I recently discovered the I AM project by Angelika Buettner.
The book was published in 2019 and is made up with portraits of women over the age of 40. It took seven years to get to stage where there are over 100 sitters for the collection in the book. Taking seven years to create this publication isn’t all that surprising as it is obvious a lot of work has been put into it.
Buettner is a German photographer who is now based in Paris. In the words of the photographer her initial concept was to “capture these women with only natural or no makeup”. She doesn’t say at what point she decided that the subjects would be nude. As this would “challenge the women but also to challenge myself.”
It is very rare to see the female nude from the eyes of a woman photographer. She does include a portrait of herself taken by her husband.
Portrait photography is not an easy subject. It looks easy. Stick someone in front of the camera and you have a picture. Digging deeper into the subject is what makes it difficult. How much do you flatter the sitter but still retain truth in the image? Do you shine a mirror on what they dislike about themselves? Too much reflection on the bad and the delicate bond between the photographer and the sitter can be damaged.
I don’t want to take away anything from the photographer or the sitters, but when I look at the pictures there is a lack of anger or urgency in the problems faced by the group it is representing. Turning the pages it isn’t obvious what the complaint is and how it can be solved.
It was recently reported that Canadian journalist Lisa LaFlamme lost her job after letting her hair go grey.
The unfairness can be summed up in this discussion by these CNN journalists.
If this is the type of problem the I AM project is supposed to highlight it feels like the aim is off target. I do hope I AM-The Movement proves me wrong and is a success.
Sky News did a story about this programme earlier this week.
It is no big surprise that following all the stories on the treatment of women in the entertainment world that there wasn’t going to be similar stories from the world of fashion.
The women might not get any justice in legal terms but at least we get to hear their side of the story. Hopefully this will prevent others in the future having similar experiences.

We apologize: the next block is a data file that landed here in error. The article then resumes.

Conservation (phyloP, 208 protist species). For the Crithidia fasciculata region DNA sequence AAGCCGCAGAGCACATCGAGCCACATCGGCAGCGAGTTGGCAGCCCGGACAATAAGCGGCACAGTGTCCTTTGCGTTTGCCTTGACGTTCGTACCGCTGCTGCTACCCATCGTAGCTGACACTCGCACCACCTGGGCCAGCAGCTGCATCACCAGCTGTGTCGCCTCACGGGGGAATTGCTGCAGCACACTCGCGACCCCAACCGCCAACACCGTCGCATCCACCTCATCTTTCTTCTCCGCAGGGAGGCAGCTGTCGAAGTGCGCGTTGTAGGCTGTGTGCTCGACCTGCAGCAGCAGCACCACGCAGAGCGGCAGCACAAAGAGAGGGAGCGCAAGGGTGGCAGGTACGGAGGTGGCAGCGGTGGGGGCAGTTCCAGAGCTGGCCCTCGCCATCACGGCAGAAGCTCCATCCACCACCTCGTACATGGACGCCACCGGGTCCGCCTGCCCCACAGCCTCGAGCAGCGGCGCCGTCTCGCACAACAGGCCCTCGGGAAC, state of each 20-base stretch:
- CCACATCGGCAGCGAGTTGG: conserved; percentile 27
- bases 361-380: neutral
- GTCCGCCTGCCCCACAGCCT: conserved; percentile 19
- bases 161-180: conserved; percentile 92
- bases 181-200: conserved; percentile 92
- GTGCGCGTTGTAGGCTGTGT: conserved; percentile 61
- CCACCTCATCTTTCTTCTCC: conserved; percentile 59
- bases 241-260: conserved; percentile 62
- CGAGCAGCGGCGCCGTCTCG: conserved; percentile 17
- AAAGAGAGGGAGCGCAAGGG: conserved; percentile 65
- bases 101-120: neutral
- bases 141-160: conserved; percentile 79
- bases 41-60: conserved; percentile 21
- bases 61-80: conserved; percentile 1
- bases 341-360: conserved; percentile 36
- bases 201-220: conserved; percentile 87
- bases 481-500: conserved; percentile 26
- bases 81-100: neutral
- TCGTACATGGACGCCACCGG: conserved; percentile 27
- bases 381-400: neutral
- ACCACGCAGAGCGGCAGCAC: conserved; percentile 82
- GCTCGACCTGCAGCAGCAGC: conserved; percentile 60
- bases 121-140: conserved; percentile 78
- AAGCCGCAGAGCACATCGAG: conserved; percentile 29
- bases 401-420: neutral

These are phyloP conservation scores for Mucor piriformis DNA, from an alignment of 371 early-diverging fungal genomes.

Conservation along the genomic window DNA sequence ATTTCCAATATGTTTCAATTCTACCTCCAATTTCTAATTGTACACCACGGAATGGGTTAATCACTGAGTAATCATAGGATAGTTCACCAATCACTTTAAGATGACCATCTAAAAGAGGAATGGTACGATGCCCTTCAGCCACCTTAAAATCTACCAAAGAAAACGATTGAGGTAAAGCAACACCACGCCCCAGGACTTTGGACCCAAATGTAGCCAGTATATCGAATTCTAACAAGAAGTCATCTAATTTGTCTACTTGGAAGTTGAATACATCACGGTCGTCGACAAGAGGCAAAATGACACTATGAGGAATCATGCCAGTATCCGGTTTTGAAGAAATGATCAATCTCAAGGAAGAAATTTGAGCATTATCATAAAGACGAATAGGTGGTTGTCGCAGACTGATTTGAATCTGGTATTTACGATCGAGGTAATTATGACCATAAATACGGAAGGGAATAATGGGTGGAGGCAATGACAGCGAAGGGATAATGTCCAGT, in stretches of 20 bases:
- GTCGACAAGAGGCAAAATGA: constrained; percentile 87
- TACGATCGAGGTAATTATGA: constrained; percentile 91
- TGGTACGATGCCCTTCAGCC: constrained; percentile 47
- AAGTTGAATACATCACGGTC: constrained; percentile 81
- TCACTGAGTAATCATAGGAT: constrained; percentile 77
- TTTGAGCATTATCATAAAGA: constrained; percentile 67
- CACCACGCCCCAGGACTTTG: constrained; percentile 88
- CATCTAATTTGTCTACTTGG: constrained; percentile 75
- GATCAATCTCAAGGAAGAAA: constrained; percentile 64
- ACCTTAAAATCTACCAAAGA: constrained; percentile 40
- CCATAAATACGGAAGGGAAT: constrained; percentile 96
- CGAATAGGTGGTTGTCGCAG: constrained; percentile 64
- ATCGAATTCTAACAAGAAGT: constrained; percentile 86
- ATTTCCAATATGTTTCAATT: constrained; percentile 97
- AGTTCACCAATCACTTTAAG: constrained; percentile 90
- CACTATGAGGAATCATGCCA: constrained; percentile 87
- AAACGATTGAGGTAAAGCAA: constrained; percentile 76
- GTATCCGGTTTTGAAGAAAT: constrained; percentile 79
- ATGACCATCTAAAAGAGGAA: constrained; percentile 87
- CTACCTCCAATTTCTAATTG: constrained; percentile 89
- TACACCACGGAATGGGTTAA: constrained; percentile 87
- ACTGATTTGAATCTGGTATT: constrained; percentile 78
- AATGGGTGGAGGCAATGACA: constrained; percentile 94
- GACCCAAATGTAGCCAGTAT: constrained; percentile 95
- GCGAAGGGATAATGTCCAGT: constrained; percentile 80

27 June 2022PBS recently uploaded to YouTube their documentary on Harvey Weinstein that was first broadcast in March 2018.
After watching this and the first episode of Scouting For Girls: Fashion’s Darkest Secret, my main thought is how both industries took their time to do something about what was going on. Question is have these industries cleaned up their act? My gut feeling is that there is more to do.
Before lockdown in March 2020, I saw this book “Women: The National Geographic Image Collection” in a Waterstones bookshop and vowed to get it another day. Two years later that day has come and I now have the book in my hands.
First impression of this book is how US centric it is. To give you an example, there is no mention of other countries having the vote for women. Which surprised me, as I was under the impression that National Geographic was about reporting from around the world. Instead it is from the perspective of America being center (sic) stage.
This book does not hide the fact that the publication is as a result of the #MeToo campaign. Not the 2006 campaign by Tarana Burke but following the events surrounding Harvey Weinstein. I can’t help feeling that no matter how you dress this up there is a strong smell of band wagon jumping with this book.
I really wanted to be inspired by the contents of this book but wasn’t. I’m wondering if this book hasn’t aged well since it was printed in 2019. Or if I had higher hopes with this archive.
Let me put it this way, if you are a landscape photographer and you follow the advice of the sign put up in a beauty spot in where to take a picture, yes it might be a perfectly acceptable image but there is definitely a deeper story to the location. There is more to the story about women from around the world than this book does justice to.
It is sad to see the changes in Afghanistan. And what is happening with Roe v. Wade in the US. If this book is a celebration of women it does feel like one step forward and three steps back.